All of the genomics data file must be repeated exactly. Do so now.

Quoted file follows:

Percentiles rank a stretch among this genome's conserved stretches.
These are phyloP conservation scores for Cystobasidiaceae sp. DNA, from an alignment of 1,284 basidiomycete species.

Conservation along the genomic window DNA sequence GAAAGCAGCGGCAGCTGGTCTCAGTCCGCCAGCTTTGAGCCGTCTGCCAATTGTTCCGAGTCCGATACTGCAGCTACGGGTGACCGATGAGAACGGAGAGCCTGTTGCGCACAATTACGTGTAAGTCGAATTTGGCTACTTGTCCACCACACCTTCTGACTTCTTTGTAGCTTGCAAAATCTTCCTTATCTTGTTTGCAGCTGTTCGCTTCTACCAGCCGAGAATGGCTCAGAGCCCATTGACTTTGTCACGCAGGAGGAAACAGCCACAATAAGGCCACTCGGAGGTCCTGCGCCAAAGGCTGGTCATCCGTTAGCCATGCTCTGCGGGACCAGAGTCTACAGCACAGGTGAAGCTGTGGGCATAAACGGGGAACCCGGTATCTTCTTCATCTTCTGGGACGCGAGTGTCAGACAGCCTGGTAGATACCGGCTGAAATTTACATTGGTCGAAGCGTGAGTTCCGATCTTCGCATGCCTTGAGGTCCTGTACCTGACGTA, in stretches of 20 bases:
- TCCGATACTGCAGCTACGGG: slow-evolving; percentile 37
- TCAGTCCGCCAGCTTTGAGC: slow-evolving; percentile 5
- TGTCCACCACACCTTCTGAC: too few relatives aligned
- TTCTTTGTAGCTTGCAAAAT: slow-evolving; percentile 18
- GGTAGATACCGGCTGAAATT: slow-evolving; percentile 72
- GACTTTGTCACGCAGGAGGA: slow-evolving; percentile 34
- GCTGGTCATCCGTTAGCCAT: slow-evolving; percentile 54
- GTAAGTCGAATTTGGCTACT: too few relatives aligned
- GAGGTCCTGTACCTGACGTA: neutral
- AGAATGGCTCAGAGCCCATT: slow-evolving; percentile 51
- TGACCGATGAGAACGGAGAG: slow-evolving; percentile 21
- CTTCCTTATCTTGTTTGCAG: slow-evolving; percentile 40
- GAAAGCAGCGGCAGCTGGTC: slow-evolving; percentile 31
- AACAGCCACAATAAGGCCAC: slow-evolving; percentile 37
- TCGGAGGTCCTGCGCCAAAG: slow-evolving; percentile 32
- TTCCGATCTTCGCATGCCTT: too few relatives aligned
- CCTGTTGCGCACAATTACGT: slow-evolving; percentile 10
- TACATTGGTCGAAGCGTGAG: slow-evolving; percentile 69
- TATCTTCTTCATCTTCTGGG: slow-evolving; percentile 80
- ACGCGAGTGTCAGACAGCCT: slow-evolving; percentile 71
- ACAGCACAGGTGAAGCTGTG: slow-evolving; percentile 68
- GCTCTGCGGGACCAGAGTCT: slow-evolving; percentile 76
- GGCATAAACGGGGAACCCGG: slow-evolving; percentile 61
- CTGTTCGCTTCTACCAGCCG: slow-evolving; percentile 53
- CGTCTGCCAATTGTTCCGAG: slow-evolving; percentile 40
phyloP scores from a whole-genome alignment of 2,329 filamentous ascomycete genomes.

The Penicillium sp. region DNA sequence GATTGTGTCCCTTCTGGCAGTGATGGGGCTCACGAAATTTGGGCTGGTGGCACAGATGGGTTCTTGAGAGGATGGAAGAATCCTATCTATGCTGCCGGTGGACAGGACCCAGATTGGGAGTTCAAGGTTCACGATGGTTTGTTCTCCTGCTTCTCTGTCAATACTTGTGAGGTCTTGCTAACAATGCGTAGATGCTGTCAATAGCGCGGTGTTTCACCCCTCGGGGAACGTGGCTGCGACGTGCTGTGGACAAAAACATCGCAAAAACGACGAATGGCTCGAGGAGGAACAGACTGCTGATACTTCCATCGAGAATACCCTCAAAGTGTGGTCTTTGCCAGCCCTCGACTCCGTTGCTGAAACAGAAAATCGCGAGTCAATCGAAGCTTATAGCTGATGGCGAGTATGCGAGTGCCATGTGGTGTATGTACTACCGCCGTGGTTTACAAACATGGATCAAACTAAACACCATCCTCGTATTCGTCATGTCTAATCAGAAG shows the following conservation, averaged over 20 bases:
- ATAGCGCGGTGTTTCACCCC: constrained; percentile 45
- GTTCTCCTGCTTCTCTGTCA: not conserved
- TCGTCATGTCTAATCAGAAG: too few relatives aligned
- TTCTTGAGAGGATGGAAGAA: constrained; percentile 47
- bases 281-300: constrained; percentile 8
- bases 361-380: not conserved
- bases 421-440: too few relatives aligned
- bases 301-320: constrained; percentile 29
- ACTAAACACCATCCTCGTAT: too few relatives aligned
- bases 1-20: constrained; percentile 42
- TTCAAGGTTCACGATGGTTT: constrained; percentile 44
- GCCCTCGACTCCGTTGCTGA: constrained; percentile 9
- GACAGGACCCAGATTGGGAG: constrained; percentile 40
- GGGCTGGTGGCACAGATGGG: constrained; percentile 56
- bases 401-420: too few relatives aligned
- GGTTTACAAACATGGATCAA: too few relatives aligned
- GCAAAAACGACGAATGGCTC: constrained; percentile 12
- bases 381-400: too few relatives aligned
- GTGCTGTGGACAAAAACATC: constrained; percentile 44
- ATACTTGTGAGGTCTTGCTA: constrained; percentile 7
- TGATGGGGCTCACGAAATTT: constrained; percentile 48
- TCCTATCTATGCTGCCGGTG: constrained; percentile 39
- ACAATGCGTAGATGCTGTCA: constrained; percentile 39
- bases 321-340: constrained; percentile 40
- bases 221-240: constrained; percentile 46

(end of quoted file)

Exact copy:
Percentiles rank a stretch among this genome's conserved stretches.
These are phyloP conservation scores for Cystobasidiaceae sp. DNA, from an alignment of 1,284 basidiomycete species.

Conservation along the genomic window DNA sequence GAAAGCAGCGGCAGCTGGTCTCAGTCCGCCAGCTTTGAGCCGTCTGCCAATTGTTCCGAGTCCGATACTGCAGCTACGGGTGACCGATGAGAACGGAGAGCCTGTTGCGCACAATTACGTGTAAGTCGAATTTGGCTACTTGTCCACCACACCTTCTGACTTCTTTGTAGCTTGCAAAATCTTCCTTATCTTGTTTGCAGCTGTTCGCTTCTACCAGCCGAGAATGGCTCAGAGCCCATTGACTTTGTCACGCAGGAGGAAACAGCCACAATAAGGCCACTCGGAGGTCCTGCGCCAAAGGCTGGTCATCCGTTAGCCATGCTCTGCGGGACCAGAGTCTACAGCACAGGTGAAGCTGTGGGCATAAACGGGGAACCCGGTATCTTCTTCATCTTCTGGGACGCGAGTGTCAGACAGCCTGGTAGATACCGGCTGAAATTTACATTGGTCGAAGCGTGAGTTCCGATCTTCGCATGCCTTGAGGTCCTGTACCTGACGTA, in stretches of 20 bases:
- TCCGATACTGCAGCTACGGG: slow-evolving; percentile 37
- TCAGTCCGCCAGCTTTGAGC: slow-evolving; percentile 5
- TGTCCACCACACCTTCTGAC: too few relatives aligned
- TTCTTTGTAGCTTGCAAAAT: slow-evolving; percentile 18
- GGTAGATACCGGCTGAAATT: slow-evolving; percentile 72
- GACTTTGTCACGCAGGAGGA: slow-evolving; percentile 34
- GCTGGTCATCCGTTAGCCAT: slow-evolving; percentile 54
- GTAAGTCGAATTTGGCTACT: too few relatives aligned
- GAGGTCCTGTACCTGACGTA: neutral
- AGAATGGCTCAGAGCCCATT: slow-evolving; percentile 51
- TGACCGATGAGAACGGAGAG: slow-evolving; percentile 21
- CTTCCTTATCTTGTTTGCAG: slow-evolving; percentile 40
- GAAAGCAGCGGCAGCTGGTC: slow-evolving; percentile 31
- AACAGCCACAATAAGGCCAC: slow-evolving; percentile 37
- TCGGAGGTCCTGCGCCAAAG: slow-evolving; percentile 32
- TTCCGATCTTCGCATGCCTT: too few relatives aligned
- CCTGTTGCGCACAATTACGT: slow-evolving; percentile 10
- TACATTGGTCGAAGCGTGAG: slow-evolving; percentile 69
- TATCTTCTTCATCTTCTGGG: slow-evolving; percentile 80
- ACGCGAGTGTCAGACAGCCT: slow-evolving; percentile 71
- ACAGCACAGGTGAAGCTGTG: slow-evolving; percentile 68
- GCTCTGCGGGACCAGAGTCT: slow-evolving; percentile 76
- GGCATAAACGGGGAACCCGG: slow-evolving; percentile 61
- CTGTTCGCTTCTACCAGCCG: slow-evolving; percentile 53
- CGTCTGCCAATTGTTCCGAG: slow-evolving; percentile 40
phyloP scores from a whole-genome alignment of 2,329 filamentous ascomycete genomes.

The Penicillium sp. region DNA sequence GATTGTGTCCCTTCTGGCAGTGATGGGGCTCACGAAATTTGGGCTGGTGGCACAGATGGGTTCTTGAGAGGATGGAAGAATCCTATCTATGCTGCCGGTGGACAGGACCCAGATTGGGAGTTCAAGGTTCACGATGGTTTGTTCTCCTGCTTCTCTGTCAATACTTGTGAGGTCTTGCTAACAATGCGTAGATGCTGTCAATAGCGCGGTGTTTCACCCCTCGGGGAACGTGGCTGCGACGTGCTGTGGACAAAAACATCGCAAAAACGACGAATGGCTCGAGGAGGAACAGACTGCTGATACTTCCATCGAGAATACCCTCAAAGTGTGGTCTTTGCCAGCCCTCGACTCCGTTGCTGAAACAGAAAATCGCGAGTCAATCGAAGCTTATAGCTGATGGCGAGTATGCGAGTGCCATGTGGTGTATGTACTACCGCCGTGGTTTACAAACATGGATCAAACTAAACACCATCCTCGTATTCGTCATGTCTAATCAGAAG shows the following conservation, averaged over 20 bases:
- ATAGCGCGGTGTTTCACCCC: constrained; percentile 45
- GTTCTCCTGCTTCTCTGTCA: not conserved
- TCGTCATGTCTAATCAGAAG: too few relatives aligned
- TTCTTGAGAGGATGGAAGAA: constrained; percentile 47
- bases 281-300: constrained; percentile 8
- bases 361-380: not conserved
- bases 421-440: too few relatives aligned
- bases 301-320: constrained; percentile 29
- ACTAAACACCATCCTCGTAT: too few relatives aligned
- bases 1-20: constrained; percentile 42
- TTCAAGGTTCACGATGGTTT: constrained; percentile 44
- GCCCTCGACTCCGTTGCTGA: constrained; percentile 9
- GACAGGACCCAGATTGGGAG: constrained; percentile 40
- GGGCTGGTGGCACAGATGGG: constrained; percentile 56
- bases 401-420: too few relatives aligned
- GGTTTACAAACATGGATCAA: too few relatives aligned
- GCAAAAACGACGAATGGCTC: constrained; percentile 12
- bases 381-400: too few relatives aligned
- GTGCTGTGGACAAAAACATC: constrained; percentile 44
- ATACTTGTGAGGTCTTGCTA: constrained; percentile 7
- TGATGGGGCTCACGAAATTT: constrained; percentile 48
- TCCTATCTATGCTGCCGGTG: constrained; percentile 39
- ACAATGCGTAGATGCTGTCA: constrained; percentile 39
- bases 321-340: constrained; percentile 40
- bases 221-240: constrained; percentile 46